Basic School Class 2-65 New Orleans 2019 Reunion

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Phil Harris' Story

Although I was in Vietnam only a short time, due to the stateside death of my father, I did have some experiences that will stay with me forever.  One of those occurred in Happy Valley on June 26, 1965.  If you go to the Vietnam Veteran’s Memorial, you will find five Marine’s names on Panel E, Row 20.  These are 1st Lt Bob Butz, Sgt Fred Eustace, Cpl George Zupancic, Cpl Fred Schwanger, and Cpl Joseph Grugan.  Four of these Marines were members of Alpha Co, 3rd Tank Bn, and one (Cpl Grugan) was an engineer assigned to us.  These five Marines died because of a tragic accident.  Bob Butz was our company XO, and slept right next to me in the tent.  He was really a great guy, and had a wife and three sons back in Allentown, PA.  He had been a teacher and a coach, and gave up that profession to become a Marine Officer.

We had one gun platoon and the flame tank platoon supporting 2nd Bn, 3rd Marines (I think I’m right on this) on a search and destroy mission.  Any body that knows any thing about Vietnam knows that is was not tracked vehicle friendly.  When we moved through an area, we used the riverbeds a lot of the time, because they were fairly solid and stable.  Bob Butz had the blade tank at the front of the column.  Along with the four regular crewmen, he had an armorer, a medical person, and an engineer on the back of the tank.  My tank was about two thirds of the way toward the back of the column.  We were traveling down a shallow riverbed.  When they began to get in deep water, Bob told the driver to steer left.  Some how, the driver steered right, and the tank went into a hole.  The tank filled with water.  At this point, things get confused.  Some say Bob got to shore and went back for Sgt. Eustace.  I was a long distance away and did not observe what was happening.  We hurriedly moved up to that area, and it was eerie.  The antennas were barely showing above the water, and there was gear floating in the water.  Amazingly, the driver was one of the survivors, and he had the longest distance to come to get out of the tank.  We called recon to come out with their scuba gear to find the bodies, and we pulled our buddies out of the river.  It took about five hours to retrieve all of the bodies.  Captain Donavon told me to pick one of my men and walk up the riverbed to meet the tank retriever that we had called to haul the tank out of the river.  I chose Sgt Dwight Rogers and we started up the riverbed.  Sgt Rogers was walking on my five.  We were carrying M3A1 Sub Machine Guns that were our TO weapons.  We had been walking about ten minutes, when I heard two close shots and the sand kicked up in front of me.  I hit the sand and burrowed in.  Very scared.  I turned and looked back at Sgt Rogers.  He was standing there looking at his weapon.  He said, “Sorry about that Lieutenant”.  I got up, told him to forget it, shook as much sand off as I could, and we kept walking.  After about thirty minutes, we heard and saw the retriever with the men from our maintenance section.  We jumped on the tank retriever and directed them to the point where the tank had sunk in the river.  The retriever hooked up and pulled the water filled tank out of the water.  It was getting dark by then so we circled a hill, set up security and spent the night out there.  The next morning we came back in.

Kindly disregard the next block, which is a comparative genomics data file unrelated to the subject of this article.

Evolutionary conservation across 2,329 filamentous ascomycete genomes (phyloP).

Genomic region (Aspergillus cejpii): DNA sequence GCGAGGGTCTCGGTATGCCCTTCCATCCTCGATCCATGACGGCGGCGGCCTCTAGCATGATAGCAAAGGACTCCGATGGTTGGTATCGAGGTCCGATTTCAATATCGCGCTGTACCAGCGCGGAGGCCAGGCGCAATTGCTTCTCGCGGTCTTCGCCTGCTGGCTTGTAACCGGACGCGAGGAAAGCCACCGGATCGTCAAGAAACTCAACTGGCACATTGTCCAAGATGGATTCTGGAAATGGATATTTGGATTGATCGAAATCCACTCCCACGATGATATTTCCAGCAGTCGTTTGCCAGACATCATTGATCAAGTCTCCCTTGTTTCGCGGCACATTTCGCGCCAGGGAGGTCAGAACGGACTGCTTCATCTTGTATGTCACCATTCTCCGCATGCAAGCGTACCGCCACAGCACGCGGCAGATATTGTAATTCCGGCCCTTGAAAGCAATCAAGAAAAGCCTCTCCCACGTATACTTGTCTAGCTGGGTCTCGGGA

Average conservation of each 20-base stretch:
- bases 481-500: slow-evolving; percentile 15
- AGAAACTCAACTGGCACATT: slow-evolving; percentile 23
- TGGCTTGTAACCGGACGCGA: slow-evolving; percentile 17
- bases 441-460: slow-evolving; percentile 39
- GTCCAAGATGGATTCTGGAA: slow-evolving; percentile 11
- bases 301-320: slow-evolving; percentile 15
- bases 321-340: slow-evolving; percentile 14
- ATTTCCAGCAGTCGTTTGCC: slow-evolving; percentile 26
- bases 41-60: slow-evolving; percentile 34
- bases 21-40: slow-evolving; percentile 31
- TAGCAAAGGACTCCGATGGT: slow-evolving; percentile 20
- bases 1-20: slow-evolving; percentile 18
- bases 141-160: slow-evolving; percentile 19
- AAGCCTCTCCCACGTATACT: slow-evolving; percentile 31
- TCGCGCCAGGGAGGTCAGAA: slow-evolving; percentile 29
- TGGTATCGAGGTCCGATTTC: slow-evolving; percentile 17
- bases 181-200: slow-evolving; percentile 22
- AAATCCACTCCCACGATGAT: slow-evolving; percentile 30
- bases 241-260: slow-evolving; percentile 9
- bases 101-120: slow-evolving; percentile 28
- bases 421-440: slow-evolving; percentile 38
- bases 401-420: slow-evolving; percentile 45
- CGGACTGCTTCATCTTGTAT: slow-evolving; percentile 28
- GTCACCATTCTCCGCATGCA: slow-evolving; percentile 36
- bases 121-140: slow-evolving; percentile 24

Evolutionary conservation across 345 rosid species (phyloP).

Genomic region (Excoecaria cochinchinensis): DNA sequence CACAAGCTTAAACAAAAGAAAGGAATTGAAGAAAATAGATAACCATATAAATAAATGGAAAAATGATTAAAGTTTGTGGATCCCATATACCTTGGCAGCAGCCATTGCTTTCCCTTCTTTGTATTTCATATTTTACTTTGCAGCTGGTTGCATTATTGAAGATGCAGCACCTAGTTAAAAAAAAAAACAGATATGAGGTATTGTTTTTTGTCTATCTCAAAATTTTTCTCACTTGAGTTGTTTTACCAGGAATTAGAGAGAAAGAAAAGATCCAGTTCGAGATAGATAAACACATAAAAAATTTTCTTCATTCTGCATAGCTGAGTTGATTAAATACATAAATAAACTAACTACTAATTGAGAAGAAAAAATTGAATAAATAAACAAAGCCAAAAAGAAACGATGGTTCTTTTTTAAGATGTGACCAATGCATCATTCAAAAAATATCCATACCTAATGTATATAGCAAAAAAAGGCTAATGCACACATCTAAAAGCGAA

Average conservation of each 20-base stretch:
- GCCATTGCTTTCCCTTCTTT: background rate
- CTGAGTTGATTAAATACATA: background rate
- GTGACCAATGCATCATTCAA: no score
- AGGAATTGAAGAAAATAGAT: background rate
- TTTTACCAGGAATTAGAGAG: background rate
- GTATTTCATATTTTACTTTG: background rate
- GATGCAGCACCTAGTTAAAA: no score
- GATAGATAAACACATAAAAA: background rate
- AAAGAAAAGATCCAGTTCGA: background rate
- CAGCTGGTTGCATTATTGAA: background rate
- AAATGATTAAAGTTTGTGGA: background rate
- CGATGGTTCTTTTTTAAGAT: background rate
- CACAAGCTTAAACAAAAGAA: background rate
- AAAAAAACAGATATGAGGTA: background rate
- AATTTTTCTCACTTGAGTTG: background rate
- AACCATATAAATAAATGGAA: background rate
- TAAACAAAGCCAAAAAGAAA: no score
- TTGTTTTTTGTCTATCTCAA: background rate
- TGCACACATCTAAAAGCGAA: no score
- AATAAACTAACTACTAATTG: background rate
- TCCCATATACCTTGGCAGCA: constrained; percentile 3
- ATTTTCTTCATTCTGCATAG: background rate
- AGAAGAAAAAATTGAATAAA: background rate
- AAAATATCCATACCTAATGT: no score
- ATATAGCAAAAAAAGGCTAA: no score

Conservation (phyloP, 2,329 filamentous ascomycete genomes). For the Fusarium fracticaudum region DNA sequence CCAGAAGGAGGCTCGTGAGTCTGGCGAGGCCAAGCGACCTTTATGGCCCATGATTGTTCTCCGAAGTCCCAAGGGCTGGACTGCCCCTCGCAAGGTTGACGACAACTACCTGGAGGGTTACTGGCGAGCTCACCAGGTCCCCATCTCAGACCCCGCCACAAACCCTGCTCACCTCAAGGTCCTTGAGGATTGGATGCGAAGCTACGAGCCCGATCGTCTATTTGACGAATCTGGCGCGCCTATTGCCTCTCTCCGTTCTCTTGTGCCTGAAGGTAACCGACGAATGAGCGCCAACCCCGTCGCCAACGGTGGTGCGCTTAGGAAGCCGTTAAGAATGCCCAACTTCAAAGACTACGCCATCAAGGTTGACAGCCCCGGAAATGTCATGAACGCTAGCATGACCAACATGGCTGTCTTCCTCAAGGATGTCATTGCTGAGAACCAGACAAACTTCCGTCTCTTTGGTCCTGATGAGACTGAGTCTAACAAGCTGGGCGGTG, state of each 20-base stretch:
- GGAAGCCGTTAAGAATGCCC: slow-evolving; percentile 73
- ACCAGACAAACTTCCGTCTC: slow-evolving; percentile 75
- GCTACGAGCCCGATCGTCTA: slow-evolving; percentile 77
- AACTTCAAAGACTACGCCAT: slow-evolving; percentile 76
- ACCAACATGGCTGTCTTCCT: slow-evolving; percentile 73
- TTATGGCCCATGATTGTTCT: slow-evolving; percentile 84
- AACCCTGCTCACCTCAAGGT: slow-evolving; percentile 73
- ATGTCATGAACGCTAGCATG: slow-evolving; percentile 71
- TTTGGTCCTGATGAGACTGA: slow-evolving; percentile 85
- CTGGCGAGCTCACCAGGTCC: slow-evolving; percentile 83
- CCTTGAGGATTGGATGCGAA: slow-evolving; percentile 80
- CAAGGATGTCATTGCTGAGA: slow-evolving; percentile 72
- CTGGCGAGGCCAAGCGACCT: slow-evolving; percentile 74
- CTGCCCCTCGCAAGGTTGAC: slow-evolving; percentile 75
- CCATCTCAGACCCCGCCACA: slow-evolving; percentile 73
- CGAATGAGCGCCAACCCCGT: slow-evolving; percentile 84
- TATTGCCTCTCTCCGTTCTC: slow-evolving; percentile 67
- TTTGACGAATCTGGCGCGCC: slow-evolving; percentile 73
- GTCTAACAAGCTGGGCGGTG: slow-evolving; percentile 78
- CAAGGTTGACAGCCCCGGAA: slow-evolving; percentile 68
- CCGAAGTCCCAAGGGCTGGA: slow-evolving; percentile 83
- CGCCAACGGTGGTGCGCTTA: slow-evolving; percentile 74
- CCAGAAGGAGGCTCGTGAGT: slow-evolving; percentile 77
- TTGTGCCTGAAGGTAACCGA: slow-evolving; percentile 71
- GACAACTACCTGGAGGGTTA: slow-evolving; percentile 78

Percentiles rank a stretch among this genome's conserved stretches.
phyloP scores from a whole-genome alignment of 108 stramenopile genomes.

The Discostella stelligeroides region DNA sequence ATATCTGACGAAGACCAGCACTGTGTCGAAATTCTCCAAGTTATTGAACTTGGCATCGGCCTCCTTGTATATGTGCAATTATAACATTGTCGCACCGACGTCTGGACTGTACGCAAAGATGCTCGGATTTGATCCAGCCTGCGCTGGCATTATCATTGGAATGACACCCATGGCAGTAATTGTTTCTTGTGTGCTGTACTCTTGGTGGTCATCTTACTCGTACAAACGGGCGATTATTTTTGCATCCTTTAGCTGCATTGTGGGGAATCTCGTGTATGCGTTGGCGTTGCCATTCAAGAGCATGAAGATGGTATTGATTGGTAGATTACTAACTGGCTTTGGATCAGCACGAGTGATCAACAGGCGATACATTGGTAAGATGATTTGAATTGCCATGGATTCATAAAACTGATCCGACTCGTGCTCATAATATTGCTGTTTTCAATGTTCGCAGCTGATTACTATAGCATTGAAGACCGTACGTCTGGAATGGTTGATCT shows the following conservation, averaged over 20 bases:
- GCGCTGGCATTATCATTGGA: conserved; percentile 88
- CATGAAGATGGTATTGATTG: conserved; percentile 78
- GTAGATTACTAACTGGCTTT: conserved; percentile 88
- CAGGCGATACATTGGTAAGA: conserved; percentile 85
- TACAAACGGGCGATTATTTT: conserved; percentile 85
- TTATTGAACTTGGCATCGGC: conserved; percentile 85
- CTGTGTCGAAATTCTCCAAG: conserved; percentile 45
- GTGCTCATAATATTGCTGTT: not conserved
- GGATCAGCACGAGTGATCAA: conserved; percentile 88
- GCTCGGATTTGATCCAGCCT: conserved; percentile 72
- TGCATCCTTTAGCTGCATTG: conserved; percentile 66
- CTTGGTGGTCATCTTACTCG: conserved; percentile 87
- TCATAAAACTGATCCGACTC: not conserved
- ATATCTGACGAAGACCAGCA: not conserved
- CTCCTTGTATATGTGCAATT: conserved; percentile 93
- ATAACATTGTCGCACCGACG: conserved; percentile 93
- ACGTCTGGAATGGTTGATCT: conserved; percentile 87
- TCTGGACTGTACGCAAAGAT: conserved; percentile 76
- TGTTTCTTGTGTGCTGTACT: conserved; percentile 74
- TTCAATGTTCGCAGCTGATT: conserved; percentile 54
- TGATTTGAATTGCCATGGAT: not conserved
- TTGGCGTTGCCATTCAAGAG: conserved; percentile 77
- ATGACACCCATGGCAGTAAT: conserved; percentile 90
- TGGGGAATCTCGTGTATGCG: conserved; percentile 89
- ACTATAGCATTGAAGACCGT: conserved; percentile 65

My company commander was Captain John Donavan.  He was a really good company CO, and also a good friend of Bob Butz.  I could tell by looking at him that this was eating at him but he never lost his composure.  I don’t think I could have had a better first time company CO.  Frank Cox mentioned this in his book, “Lullabies For Lieutenants”.

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